Benjamin Franklin Papers

To Benjamin Franklin from David Hartley, 15 June 1781

From David Hartley

ALS: American Philosophical Society; copy: Archives du Ministère des affaires étrangères1

London June 15 1781

My Dear friend

My Cousin Mr Samuel Hartley has thoughts of taking a journey to Paris upon some mercantile business2 and having myself a month or two without engagements to dispose of it has occurred both to him and to me that I shd like very well to accompany him. However I think it best to inform you of this, that I may know whether it wd be proper for me to come to Paris in the present situation of things.3 I wd not do any thing secretly or unbecoming my situation in life. I have been in Parliament & probably may again.4 The public Sentiments wch I have held there are known. I am an Englishman and must carry that character with me whereever I go, upon those principles of honour & justice wch are due between all nations. Considering myself therefore in some degree still upon the line of public concerns tho not actually in Parliament, I wd not take any step by surprize and therefore I wd not wish to go to Paris without the knowledge of the ministers in france, but if with their consent it wd make me extremely happy to see you as an old friend whom I love and esteem, and with whom I shd be glad to converse, & if possible to think of some means of putting a Stop to the horrors of universal wars. I have the honour of being known to Monsr de Maurepas, & to Monsr de Vergennes (as well as to a late Minister Monsr Neckar) if I might trouble you with my respects to one or both of them for their consent (and a passport if necessary) I shd be infinitely happy to see you again.5 My thoughts are still set and ever will be upon peace, just and honorable to all parties. You may perhaps have heard or seen by the votes of the House of Commons that in my absence out of Parliament, my brother has moved a Conciliatory bill in the same form as I did last year, viz so as to give full scope for an honorable and universal accommodation and peace.6 I do not know that there can be any harm in my taking a jaunt to Paris, I shd at least have the happiness of seeing you and perhaps some thing might arise by personal communication, for the public peace.— Pray favour me with an answer as soon as convenient. My Cousin’s business will require him to set out soon but he will wait till I can receive your answer. God bless you and prosper all your endeavours for peace. I am Ever Your affectionate friend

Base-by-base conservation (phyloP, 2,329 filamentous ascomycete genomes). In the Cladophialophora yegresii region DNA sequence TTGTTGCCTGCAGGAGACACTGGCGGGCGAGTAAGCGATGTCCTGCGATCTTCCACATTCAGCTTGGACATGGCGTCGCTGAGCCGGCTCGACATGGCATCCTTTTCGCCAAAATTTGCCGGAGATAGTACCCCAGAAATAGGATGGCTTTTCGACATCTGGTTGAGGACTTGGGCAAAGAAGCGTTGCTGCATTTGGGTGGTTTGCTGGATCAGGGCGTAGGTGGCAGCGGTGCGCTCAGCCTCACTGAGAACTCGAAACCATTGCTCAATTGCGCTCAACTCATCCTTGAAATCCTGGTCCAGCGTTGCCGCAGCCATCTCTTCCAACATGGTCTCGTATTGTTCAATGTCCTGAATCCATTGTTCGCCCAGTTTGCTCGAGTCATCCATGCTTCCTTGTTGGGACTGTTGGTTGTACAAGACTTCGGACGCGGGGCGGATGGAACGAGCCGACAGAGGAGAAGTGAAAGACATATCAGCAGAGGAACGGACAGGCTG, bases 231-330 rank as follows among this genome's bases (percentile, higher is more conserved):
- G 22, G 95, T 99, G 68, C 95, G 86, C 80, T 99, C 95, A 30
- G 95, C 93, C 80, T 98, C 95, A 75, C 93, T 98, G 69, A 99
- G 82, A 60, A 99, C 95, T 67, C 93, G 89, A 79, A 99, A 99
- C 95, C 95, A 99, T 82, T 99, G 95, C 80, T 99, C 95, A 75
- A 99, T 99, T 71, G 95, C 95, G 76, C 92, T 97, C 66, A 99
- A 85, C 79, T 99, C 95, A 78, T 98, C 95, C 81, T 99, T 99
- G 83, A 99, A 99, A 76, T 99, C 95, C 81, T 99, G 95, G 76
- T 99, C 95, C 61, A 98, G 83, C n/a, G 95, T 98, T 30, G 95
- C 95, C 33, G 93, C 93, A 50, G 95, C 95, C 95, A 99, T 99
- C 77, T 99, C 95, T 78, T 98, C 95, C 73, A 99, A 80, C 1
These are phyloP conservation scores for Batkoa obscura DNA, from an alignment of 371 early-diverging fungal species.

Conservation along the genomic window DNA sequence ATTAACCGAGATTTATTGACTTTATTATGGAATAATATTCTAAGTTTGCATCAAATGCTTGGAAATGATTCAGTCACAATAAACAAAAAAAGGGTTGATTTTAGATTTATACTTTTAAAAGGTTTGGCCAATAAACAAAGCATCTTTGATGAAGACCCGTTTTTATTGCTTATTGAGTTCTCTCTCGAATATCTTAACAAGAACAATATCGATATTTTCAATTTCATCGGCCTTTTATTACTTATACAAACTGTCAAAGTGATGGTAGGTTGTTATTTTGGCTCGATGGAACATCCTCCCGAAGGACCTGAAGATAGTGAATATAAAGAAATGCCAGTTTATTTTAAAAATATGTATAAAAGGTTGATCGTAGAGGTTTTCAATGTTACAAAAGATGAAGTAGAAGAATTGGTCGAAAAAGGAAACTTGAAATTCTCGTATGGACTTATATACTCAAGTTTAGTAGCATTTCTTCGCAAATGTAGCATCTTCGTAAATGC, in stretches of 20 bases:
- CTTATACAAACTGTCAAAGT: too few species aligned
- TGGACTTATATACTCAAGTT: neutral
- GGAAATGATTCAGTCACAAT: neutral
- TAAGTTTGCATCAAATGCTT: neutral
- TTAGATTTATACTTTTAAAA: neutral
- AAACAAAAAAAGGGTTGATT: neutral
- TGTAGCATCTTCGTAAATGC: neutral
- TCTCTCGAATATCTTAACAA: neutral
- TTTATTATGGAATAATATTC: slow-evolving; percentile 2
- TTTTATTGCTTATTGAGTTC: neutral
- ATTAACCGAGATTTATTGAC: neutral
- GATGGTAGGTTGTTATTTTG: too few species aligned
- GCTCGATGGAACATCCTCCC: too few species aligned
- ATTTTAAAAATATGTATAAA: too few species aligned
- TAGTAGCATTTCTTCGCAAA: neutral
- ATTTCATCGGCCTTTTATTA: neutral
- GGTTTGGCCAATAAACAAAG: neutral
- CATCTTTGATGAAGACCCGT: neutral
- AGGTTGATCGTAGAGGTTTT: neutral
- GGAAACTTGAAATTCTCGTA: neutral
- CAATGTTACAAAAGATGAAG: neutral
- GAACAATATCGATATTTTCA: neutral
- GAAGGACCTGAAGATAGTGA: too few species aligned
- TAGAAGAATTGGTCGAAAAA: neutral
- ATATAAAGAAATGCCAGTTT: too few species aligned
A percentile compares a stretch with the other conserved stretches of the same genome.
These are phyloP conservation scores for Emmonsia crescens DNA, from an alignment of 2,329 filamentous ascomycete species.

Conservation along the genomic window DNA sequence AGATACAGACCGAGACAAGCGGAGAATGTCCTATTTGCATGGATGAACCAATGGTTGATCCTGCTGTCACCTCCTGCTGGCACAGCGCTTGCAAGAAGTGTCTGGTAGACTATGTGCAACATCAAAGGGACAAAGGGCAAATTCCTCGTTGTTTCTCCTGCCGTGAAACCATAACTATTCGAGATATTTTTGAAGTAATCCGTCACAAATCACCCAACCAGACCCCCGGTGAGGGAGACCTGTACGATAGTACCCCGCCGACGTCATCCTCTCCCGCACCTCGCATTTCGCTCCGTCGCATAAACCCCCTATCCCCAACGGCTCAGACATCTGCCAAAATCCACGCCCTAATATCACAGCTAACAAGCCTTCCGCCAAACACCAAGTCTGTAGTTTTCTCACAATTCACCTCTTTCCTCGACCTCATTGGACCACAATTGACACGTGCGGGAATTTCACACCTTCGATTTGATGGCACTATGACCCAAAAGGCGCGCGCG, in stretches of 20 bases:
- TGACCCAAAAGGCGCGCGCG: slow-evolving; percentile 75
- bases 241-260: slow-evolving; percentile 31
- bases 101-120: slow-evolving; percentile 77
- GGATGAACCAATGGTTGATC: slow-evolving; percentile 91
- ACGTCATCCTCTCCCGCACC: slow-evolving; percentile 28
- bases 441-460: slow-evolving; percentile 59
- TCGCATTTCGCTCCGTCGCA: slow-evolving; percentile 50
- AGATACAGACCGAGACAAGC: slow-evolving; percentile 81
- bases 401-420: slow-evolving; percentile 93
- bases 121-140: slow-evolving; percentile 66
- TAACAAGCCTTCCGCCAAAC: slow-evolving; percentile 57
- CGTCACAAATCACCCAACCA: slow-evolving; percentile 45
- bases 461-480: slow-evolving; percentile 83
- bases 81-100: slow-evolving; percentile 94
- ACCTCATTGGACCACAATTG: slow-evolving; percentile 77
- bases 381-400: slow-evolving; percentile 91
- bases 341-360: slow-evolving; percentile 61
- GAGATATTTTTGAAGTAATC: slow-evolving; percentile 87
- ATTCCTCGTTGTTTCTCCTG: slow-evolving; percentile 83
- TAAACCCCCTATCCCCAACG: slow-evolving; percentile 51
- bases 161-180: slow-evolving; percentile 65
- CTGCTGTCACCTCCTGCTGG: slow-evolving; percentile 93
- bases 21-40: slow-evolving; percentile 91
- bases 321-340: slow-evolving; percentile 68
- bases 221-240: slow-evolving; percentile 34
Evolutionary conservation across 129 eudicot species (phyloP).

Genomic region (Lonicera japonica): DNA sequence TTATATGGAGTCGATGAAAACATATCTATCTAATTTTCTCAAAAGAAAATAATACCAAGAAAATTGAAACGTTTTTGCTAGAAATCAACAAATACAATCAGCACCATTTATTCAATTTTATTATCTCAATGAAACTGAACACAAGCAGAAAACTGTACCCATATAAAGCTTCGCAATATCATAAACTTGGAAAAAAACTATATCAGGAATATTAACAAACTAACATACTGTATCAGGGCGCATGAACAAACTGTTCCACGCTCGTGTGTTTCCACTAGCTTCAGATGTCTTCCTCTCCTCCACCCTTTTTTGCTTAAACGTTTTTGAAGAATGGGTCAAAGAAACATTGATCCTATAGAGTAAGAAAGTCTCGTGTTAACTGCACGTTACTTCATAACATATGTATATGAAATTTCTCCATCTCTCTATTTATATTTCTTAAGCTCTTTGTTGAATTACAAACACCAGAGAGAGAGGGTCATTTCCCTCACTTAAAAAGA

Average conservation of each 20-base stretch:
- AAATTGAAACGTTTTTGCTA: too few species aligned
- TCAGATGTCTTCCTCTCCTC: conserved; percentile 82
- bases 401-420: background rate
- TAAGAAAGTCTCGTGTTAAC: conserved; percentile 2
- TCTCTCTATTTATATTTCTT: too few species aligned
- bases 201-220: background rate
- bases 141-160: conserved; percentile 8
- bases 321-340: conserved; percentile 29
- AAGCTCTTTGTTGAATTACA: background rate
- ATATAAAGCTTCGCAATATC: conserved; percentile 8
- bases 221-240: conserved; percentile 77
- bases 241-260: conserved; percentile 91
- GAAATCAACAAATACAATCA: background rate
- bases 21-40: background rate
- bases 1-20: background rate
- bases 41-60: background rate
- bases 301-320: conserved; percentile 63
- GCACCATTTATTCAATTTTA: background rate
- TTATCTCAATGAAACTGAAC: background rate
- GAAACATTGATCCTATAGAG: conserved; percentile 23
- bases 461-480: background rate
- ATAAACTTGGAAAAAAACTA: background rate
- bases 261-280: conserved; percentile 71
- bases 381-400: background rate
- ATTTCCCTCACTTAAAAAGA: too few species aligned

To Dr Franklin &c &c &c

Addressed: To Dr Franklin / at Passy / near Paris

Notation: Ostende 19 juin 1781 Sous couvert de v: T: h: S. frans. Bine. / attaché à ma Personne icy en France

1BF forwarded a copy of this letter to Vergennes immediately after receiving it. The copy bears a notation in BF’s hand,” Copy of a Letter from Mr D. Hartley to BF”: to Vergennes, June 27, below.

2Samuel Hartley, who had shipping interests in the West Indies, had also visited Paris the preceding year on business: XXXI, 353–4, XXXIII, 207–8, 332n, 369. His present concern was apparently the seizure of a ship carrying drygoods and 205 blacks that had sailed from St. Eustatius in February. All the documents concerning the case were being gathered so that claims could be made in Paris: Samuel Hartley to WTF, July 3 and Aug. 18 (both at the APS), and WTF’s reply, July 17 (Library of Congress).

3In 1778 he had made an unofficial visit to discuss the possibility of reconciliation. Later that year he offered to come again: XXVI, lxv, 334–6, 345, 371; XXVII, 503.

4He was defeated in his bid for reelection to the House of Commons in September, 1780: XXXIII, 320.

5Presumably Hartley met Maurepas, the King’s chief minister (XXVIII, 80n), and Necker, who had resigned in May as minister of finances, when he met Vergennes in 1778: XXVI, 334–5, 345.

6Hartley proposed a conciliatory bill in Parliament on June 27, 1780; it was defeated. On May 30, 1781, his half-brother Winchcombe Henry Hartley (XXII, 260n) moved for peace with America: XXXIII, 82; Cobbett, Parliamentary History, XXII, 336; Frank O’Gorman, The Rise of Party in England: the Rockingham Whigs, 1760–82 (London, 1975), p. 439.

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